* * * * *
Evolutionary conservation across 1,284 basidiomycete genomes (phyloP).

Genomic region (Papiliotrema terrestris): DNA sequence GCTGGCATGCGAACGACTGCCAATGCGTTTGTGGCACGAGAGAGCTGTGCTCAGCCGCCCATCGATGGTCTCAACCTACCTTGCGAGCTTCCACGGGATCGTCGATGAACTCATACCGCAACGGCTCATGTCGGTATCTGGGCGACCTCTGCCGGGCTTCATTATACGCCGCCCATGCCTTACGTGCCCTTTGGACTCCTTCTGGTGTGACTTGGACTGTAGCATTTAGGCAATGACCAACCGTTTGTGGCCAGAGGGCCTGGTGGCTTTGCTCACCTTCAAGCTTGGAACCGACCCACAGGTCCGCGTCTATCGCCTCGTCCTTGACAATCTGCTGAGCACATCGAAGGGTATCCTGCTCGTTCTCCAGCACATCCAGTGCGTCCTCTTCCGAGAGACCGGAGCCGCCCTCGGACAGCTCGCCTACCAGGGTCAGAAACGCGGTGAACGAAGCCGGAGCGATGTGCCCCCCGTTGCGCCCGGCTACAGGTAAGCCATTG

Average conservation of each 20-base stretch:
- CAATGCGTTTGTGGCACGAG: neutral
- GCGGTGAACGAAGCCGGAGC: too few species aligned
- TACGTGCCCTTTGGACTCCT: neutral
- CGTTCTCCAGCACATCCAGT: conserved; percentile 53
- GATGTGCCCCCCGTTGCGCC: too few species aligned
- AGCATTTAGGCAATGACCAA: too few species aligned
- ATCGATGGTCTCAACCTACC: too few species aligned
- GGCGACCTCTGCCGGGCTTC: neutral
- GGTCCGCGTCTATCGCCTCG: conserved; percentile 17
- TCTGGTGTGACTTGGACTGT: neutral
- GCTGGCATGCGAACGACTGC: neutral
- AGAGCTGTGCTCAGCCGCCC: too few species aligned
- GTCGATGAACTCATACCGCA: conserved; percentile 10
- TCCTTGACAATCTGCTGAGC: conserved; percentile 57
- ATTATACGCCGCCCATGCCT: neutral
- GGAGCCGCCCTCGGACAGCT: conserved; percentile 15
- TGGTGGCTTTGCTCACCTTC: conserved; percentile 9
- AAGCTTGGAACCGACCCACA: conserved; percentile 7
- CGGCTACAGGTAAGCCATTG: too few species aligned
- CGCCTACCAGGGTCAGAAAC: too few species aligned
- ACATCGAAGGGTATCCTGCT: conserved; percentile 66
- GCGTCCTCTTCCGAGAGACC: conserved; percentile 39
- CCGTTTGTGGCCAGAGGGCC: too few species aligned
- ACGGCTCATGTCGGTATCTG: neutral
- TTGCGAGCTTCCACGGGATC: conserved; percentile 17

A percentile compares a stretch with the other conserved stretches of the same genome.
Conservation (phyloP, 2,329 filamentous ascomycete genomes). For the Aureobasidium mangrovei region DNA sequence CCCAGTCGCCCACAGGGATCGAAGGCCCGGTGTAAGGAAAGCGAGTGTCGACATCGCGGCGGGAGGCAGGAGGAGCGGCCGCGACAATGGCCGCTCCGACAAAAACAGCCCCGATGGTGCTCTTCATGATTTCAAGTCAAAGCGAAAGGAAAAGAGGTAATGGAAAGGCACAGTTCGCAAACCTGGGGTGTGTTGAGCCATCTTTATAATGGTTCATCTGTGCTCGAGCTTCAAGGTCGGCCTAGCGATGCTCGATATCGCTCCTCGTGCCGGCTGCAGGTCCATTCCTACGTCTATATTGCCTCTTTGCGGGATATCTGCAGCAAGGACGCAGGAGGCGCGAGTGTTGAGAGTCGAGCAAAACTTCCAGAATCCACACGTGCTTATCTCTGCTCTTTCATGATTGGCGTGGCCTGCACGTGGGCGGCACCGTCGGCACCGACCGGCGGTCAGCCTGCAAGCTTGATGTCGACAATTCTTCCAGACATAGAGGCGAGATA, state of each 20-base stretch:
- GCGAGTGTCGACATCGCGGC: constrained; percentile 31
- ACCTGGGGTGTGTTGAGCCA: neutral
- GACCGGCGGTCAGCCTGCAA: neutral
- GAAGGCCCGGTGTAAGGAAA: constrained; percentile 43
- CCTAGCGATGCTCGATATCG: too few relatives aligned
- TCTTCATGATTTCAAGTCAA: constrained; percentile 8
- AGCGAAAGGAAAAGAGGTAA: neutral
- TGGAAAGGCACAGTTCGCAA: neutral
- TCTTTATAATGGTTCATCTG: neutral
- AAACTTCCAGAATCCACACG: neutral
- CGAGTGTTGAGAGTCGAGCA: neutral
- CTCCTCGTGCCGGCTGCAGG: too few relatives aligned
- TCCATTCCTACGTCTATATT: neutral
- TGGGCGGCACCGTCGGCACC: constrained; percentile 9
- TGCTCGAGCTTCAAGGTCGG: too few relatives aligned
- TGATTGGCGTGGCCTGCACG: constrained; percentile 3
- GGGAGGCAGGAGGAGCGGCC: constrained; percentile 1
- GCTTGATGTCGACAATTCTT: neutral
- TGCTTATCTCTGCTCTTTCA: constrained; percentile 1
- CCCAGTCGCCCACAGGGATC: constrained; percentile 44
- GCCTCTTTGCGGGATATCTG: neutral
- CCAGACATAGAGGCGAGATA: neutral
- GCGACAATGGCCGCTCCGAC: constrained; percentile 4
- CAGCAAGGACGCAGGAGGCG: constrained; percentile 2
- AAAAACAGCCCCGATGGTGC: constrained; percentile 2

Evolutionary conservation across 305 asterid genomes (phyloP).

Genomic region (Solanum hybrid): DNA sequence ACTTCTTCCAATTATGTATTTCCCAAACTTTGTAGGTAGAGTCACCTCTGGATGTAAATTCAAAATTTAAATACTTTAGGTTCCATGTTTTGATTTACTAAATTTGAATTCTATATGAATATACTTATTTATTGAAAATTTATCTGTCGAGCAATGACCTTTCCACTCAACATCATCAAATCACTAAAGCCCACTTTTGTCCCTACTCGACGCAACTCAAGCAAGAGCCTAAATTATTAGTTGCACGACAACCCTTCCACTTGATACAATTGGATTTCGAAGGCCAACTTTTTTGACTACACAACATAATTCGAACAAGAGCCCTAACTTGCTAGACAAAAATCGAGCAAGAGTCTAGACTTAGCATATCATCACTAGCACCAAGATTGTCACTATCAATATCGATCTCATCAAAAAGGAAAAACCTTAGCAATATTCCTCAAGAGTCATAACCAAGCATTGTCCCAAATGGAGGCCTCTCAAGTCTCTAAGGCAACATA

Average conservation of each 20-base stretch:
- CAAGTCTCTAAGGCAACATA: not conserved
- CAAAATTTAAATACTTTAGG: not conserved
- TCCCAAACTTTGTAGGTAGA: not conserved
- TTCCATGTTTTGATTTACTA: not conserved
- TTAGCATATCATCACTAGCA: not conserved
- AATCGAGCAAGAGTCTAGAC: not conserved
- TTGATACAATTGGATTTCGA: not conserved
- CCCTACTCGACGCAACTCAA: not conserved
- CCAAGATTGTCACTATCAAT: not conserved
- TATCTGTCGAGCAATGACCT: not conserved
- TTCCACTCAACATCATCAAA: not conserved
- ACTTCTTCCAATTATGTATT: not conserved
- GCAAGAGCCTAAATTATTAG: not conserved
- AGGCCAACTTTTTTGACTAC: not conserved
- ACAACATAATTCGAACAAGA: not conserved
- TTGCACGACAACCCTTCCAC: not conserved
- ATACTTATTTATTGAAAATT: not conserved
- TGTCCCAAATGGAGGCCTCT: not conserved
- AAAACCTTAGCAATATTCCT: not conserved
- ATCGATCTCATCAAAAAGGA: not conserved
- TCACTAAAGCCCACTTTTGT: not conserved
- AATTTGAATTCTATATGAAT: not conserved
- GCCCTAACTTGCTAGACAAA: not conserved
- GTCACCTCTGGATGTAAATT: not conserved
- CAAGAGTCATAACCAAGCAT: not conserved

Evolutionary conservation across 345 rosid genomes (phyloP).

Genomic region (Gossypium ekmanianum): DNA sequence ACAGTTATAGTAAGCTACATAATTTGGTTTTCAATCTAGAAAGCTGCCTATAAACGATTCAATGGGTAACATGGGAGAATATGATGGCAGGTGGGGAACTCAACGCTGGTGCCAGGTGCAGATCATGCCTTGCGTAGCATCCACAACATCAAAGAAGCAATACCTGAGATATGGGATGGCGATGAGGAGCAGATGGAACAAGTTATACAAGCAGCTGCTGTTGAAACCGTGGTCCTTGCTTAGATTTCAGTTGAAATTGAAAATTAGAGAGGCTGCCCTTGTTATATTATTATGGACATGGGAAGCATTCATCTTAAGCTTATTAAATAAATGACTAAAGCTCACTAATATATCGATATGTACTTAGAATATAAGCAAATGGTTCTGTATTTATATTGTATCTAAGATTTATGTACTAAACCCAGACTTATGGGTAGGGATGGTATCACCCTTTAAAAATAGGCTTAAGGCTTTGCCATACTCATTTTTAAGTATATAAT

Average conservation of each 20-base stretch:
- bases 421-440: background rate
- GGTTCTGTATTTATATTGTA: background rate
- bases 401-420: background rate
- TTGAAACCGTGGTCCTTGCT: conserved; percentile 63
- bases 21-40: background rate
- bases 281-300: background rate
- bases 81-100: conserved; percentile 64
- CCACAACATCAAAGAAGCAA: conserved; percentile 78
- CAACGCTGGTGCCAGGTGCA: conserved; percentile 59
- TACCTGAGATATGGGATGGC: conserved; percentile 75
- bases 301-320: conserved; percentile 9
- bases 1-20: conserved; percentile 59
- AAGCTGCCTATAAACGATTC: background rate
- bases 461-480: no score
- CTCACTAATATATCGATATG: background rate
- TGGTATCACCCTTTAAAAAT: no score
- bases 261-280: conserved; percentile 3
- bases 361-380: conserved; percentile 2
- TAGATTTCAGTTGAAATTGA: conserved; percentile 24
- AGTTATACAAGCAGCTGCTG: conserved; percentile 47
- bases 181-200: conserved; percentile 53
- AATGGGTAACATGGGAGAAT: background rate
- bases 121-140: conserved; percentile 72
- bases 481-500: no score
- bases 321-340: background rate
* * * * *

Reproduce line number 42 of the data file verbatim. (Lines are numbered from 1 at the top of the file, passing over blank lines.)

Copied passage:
- CTCCTCGTGCCGGCTGCAGG: too few relatives aligned